Whether we admit it or not…
Doug, As you and I have discussed many times I love the concept. But a 9% lift in ratings (for the Turner Network) is not enough to justify the significantly higher rates they’ll need to charge for a 50% reduction in revenue. Very few companies – who don’t have a subscription-based model for generating revenue – have the cojones to take that leap of faith. And, as pointed out in this article:
“A commercial in a show with fewer other ads should stand out better, at least in theory, but there’s little proof that it’s actually worth a higher price.”
That’s from a GM in an emailed response to one of my columns on the necessity of cutting the number of ads on Radio.
The original column was sparked because the Hallmark channel on cable has drastically cut the number of ads in their shows and it has produced higher ratings.
So, here’s my answer…
I think there’s two parts to this: content with very strong emotional content and appeal, and the decision to face reality about how content is accessed today.
And before I even start trying to answer your question, remember that I think advertising on TV and Radio, in general, produces far better results than advertising online in any other form
(Of course, Google’s search is an exception: consumers trying to find something they’ve already decided to buy.)
What we in Radio have never tackled is whether our advertising works, and when it does, why it does. Jerry Lee may still be researching this in Philadelphia, but I haven’t heard of any industry-wide support for the idea of advertising accountability.
It’s the idea that online can produce “proof” that I think most advertisers find so appealing.
CMOs can whip out graphs and charts and all sorts of very explicit numbers “proving” how many people “engaged” with their ads on Google or Facebook.
But more than one study has found that online ad engagement is wildly over-stated (what a shock!) and some of the biggest advertisers in America are re-thinking their tactical use of online ads, P&G being one of these.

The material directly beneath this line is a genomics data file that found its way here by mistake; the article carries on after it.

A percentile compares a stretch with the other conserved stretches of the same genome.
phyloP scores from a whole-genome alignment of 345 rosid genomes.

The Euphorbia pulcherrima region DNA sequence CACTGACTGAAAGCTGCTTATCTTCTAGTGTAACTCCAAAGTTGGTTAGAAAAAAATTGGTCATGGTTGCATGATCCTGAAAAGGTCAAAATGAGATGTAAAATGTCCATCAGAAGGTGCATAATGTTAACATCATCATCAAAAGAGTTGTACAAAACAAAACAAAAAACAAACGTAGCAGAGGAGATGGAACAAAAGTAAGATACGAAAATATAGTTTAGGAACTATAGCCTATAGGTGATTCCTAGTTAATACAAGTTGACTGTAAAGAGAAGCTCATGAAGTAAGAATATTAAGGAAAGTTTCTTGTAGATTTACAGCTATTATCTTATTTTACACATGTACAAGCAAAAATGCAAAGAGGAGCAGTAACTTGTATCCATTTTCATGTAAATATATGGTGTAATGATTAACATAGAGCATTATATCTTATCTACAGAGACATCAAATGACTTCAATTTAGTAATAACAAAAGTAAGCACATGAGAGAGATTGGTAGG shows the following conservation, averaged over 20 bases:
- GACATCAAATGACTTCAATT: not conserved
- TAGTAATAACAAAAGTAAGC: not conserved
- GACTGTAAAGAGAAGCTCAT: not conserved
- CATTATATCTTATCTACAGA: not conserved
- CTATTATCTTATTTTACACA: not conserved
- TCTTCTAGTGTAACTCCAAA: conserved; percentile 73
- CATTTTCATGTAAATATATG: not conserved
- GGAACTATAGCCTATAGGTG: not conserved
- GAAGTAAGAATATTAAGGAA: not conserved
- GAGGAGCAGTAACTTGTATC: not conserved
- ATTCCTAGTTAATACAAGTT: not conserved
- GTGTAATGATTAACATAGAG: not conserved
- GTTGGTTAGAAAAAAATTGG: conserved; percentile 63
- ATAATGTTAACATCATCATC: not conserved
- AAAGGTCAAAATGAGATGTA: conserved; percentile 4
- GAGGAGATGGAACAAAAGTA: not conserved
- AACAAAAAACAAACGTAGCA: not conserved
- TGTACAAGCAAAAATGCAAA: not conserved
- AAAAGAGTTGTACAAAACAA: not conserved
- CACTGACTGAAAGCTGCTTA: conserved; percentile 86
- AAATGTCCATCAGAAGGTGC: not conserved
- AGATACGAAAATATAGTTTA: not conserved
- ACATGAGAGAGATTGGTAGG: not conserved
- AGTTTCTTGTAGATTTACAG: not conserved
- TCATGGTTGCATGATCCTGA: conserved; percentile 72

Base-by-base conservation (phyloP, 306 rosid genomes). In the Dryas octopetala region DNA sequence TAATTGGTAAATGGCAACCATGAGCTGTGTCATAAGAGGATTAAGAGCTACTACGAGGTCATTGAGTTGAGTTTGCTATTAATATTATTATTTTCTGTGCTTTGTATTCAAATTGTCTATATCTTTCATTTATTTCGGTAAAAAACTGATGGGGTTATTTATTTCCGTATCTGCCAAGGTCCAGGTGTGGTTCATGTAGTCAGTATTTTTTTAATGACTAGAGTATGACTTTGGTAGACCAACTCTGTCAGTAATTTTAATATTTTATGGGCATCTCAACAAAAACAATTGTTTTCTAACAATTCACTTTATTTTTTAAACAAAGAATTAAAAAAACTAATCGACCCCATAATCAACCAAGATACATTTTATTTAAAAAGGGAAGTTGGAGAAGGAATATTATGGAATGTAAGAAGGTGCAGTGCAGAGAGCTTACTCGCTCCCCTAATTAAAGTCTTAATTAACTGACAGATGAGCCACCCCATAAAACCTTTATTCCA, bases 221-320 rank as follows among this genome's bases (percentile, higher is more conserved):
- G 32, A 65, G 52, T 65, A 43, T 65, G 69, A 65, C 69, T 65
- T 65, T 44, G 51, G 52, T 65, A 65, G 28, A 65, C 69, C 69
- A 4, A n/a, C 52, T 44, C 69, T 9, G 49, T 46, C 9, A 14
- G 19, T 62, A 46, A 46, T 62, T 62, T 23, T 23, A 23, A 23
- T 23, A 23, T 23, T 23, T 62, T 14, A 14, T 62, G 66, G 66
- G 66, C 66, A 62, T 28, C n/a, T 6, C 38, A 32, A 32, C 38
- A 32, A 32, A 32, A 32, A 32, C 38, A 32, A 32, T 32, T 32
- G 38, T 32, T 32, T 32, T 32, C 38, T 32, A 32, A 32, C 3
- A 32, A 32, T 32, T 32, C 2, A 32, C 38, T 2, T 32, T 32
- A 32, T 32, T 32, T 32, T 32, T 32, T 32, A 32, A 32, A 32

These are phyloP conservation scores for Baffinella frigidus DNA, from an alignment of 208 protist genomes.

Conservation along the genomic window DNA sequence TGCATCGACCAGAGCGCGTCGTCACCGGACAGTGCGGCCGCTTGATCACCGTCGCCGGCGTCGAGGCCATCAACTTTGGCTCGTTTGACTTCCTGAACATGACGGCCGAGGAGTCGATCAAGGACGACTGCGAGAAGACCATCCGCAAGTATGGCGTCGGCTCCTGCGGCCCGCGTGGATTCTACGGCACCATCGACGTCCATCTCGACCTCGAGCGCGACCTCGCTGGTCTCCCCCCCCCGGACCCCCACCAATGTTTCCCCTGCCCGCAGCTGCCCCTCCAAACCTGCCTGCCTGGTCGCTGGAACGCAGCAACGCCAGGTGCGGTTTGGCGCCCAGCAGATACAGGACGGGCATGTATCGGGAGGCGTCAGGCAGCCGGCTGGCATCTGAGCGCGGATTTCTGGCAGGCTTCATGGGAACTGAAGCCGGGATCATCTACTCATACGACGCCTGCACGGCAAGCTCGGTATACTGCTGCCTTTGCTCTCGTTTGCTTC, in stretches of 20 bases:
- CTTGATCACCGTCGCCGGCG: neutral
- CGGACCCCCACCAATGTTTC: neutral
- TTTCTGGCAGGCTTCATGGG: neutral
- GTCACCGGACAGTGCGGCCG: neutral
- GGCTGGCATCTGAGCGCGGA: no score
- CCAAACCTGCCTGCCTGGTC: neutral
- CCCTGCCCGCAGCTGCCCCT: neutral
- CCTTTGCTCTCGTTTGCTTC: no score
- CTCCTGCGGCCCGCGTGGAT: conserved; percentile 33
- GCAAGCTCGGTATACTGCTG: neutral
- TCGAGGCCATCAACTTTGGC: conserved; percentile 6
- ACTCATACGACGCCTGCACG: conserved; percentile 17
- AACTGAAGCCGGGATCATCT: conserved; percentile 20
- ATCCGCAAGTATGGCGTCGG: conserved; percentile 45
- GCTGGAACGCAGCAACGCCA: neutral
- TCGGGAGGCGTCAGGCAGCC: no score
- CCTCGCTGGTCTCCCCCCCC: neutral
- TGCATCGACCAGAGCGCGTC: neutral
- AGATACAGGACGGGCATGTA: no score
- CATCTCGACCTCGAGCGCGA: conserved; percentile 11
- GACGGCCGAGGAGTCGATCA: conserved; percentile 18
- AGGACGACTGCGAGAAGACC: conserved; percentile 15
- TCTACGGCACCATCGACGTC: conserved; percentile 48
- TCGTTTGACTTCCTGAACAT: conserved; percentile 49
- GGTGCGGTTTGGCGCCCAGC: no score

The proven truth is that most (meaning probably some number higher than 90%) online ads don’t work.
In fact, TV and Radio work better for almost every product, but no one really knows why, and I think this has surprised a lot of open-minded marketing experts. And, we don’t have easily accessible, clearly understandable ways to prove it.
And because of these factors, and the ubiquity of choice for consumers, be they watching TV or listening to radio, a lot of the ads on broadcast media are simply skipped.
I don’t think you believe that listeners sit passively in their cars and wait through our interminably long stop sets hoping they love the next song, thereby making that wasted 7 minutes worth it. We all know, and we have always known, that listeners — especially in cars — hit the button when the stop set starts.
So, a part of me says that Hallmark is simply facing reality, acknowledging that the more spots in a break, the less chance any of them is actually watched.
I believe that’s the theory behind the recent NFL idea of running either really short spots (6 seconds) or only one 30-second spot, beside the image of the game being broadcast, so viewers don’t skip through their recording or hit the TV remote to see if the other game is in a stop set too.